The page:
TORONTO – Higher OSB prices, largely driven by strong U.S. new home sales, helped propel Norbord’s adjusted EBITDA of $322 million for the third quarter of 2020 compared to $84 million in the second quarter and $33 million in the third quarter of 2019.

"The third quarter of 2020 was Norbord's strongest quarter ever," said Peter Wijnbergen, Norbord's president & CEO. "The recovery in economic activity that unfolded in the latter stages of Q2 carried into Q3, driving strong new housing construction and repair-and-remodeling demand that helped lift North American benchmark OSB prices to all-time highs. Our European results also benefitted from higher quarter-over-quarter panel prices and continued recovery of UK panel demand that had been significantly impacted by the pandemic in the second quarter. Adjusted EBITDA increased nearly tenfold from year-ago levels and was 18% above Norbord's previous best quarterly result in the second quarter of 2018.”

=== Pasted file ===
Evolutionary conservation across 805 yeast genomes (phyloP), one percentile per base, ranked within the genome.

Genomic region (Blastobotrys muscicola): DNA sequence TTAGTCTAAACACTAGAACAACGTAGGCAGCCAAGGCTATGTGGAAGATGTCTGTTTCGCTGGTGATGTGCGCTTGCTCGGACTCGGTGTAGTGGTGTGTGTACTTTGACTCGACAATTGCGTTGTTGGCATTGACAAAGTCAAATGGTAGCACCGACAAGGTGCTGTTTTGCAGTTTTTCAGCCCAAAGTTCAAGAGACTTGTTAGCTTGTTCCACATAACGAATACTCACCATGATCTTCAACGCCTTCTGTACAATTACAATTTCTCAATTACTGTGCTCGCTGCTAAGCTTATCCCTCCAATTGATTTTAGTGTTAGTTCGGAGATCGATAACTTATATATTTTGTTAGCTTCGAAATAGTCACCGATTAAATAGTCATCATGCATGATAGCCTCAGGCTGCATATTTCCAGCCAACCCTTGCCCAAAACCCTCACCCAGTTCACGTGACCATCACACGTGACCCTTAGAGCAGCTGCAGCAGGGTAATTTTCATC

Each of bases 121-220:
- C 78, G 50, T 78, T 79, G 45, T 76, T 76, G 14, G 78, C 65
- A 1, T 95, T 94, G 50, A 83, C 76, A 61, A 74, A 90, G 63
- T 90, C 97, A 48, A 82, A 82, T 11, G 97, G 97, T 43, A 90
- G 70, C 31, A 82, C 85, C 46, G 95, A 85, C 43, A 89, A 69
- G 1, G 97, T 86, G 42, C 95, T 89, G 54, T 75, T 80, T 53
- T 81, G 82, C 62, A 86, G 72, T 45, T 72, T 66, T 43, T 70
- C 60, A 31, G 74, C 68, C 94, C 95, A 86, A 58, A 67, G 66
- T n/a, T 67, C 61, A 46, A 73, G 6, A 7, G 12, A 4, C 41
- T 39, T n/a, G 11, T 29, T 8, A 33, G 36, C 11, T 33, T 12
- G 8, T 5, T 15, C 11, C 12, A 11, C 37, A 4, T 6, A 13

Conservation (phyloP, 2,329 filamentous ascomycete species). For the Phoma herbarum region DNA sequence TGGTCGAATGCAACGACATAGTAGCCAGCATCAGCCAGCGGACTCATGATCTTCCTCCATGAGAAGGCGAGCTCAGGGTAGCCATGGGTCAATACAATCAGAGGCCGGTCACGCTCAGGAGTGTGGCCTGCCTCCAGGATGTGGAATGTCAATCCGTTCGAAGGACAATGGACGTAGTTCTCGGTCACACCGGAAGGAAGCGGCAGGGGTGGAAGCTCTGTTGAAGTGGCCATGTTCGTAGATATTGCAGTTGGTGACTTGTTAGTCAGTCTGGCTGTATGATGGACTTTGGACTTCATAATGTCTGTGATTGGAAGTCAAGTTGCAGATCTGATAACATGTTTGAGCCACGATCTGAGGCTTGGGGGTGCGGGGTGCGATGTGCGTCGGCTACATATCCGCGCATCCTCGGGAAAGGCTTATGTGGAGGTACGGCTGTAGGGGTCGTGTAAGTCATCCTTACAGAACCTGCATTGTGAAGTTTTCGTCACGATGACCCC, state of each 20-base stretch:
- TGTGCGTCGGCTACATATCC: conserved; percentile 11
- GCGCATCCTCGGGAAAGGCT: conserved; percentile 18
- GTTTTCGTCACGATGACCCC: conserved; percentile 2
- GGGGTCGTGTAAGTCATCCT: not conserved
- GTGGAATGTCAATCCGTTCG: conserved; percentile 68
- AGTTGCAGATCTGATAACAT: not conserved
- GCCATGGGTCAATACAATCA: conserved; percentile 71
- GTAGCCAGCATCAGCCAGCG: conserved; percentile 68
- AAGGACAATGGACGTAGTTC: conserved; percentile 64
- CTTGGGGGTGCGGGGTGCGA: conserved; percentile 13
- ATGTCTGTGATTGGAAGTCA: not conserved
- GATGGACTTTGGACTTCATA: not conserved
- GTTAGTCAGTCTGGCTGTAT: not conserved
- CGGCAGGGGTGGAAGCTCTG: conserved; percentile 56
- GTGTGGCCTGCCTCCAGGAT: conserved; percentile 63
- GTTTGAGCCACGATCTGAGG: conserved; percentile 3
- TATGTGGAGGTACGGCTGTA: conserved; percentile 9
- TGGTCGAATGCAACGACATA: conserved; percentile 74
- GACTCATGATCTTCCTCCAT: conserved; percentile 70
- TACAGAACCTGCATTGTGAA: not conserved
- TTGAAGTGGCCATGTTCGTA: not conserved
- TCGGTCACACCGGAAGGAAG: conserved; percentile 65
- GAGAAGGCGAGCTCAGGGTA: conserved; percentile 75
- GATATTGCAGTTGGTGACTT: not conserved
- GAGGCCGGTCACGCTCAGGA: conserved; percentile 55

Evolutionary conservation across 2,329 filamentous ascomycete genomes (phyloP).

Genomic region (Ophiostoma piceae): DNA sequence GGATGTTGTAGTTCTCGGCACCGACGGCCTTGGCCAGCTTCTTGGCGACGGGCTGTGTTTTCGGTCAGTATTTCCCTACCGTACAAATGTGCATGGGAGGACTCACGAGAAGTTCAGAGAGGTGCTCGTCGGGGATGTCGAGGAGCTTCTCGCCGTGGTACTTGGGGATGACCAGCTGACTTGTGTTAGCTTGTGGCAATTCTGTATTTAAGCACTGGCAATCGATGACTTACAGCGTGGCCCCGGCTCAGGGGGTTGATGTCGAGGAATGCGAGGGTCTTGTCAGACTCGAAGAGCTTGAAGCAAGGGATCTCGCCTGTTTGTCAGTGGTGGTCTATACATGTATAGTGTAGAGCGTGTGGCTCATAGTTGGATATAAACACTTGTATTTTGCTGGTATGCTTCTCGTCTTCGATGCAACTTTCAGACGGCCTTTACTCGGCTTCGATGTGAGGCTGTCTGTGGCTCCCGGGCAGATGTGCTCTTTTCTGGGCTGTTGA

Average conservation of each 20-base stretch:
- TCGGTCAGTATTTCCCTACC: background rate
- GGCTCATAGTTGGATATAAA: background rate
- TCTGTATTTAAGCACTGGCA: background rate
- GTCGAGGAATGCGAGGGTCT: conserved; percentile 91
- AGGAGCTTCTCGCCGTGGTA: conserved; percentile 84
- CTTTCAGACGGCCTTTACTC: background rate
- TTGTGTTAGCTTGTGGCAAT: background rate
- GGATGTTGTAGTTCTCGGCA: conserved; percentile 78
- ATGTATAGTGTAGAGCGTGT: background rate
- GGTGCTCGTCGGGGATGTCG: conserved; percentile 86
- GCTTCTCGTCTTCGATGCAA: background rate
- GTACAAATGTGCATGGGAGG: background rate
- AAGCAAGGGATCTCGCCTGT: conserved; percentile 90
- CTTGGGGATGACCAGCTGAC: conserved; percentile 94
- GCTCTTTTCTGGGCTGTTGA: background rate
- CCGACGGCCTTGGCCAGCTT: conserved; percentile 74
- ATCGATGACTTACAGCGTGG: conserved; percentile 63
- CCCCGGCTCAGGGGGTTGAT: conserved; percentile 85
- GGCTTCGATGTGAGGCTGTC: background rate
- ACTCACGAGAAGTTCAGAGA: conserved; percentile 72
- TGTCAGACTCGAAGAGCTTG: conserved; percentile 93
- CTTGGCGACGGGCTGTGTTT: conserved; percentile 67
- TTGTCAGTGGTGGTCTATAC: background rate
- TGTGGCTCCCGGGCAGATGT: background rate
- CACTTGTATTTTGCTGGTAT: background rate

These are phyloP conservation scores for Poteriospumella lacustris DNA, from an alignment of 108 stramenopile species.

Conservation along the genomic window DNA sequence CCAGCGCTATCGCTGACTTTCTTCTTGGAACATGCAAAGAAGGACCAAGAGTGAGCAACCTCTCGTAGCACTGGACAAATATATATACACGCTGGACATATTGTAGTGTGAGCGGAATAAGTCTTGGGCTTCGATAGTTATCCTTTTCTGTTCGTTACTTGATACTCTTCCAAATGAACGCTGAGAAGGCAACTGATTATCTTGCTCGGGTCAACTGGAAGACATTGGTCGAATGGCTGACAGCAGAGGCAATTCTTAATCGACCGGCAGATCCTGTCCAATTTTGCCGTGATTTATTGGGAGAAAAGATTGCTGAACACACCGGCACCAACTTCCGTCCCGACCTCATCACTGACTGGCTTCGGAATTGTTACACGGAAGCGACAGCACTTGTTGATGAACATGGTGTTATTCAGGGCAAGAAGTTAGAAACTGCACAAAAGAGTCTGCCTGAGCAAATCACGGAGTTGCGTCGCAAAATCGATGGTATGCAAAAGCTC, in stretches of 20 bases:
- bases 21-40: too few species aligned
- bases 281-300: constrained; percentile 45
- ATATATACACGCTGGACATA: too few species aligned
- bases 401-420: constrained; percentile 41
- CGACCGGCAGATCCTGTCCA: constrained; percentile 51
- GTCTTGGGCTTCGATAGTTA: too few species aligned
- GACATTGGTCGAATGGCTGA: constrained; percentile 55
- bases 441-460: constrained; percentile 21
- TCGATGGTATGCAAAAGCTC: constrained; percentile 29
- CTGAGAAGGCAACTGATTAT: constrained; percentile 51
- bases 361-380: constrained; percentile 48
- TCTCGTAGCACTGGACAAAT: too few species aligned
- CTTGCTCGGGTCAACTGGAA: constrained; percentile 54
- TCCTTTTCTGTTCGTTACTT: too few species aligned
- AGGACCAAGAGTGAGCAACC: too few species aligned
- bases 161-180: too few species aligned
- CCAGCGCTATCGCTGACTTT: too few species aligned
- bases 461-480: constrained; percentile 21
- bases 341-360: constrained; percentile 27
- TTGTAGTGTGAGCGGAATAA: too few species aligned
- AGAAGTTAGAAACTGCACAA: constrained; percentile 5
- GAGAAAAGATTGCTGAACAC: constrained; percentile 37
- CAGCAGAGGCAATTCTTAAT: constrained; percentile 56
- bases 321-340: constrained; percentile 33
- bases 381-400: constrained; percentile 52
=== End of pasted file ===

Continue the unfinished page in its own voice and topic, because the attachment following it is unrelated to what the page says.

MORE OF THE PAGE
While the company celebrated record adjusted earnings of $204 million in Q3, it also announced the permanent closure of its 100 Mile House OSB mill in British Columbia, due to overt operational costs. The mill had been indefinitely curtailed since August 2019 in response to a wood supply shortage and rising fiber costs. Norbord noted that the Cariboo region in which the mill is located has been under wood supply pressure for the past decade as a result of the mountain pine beetle epidemic and more recently significant wildfires, leading to a 50% reduction in the region's annual allowable harvest.

Norbord lays claim to being the world’s largest producer of OSB. Excluding the curtailed 100 Mile House and Chambord, Quebec, mills, Norbord said its operating North American mills ran at 92% of capacity in the third quarter. 
 

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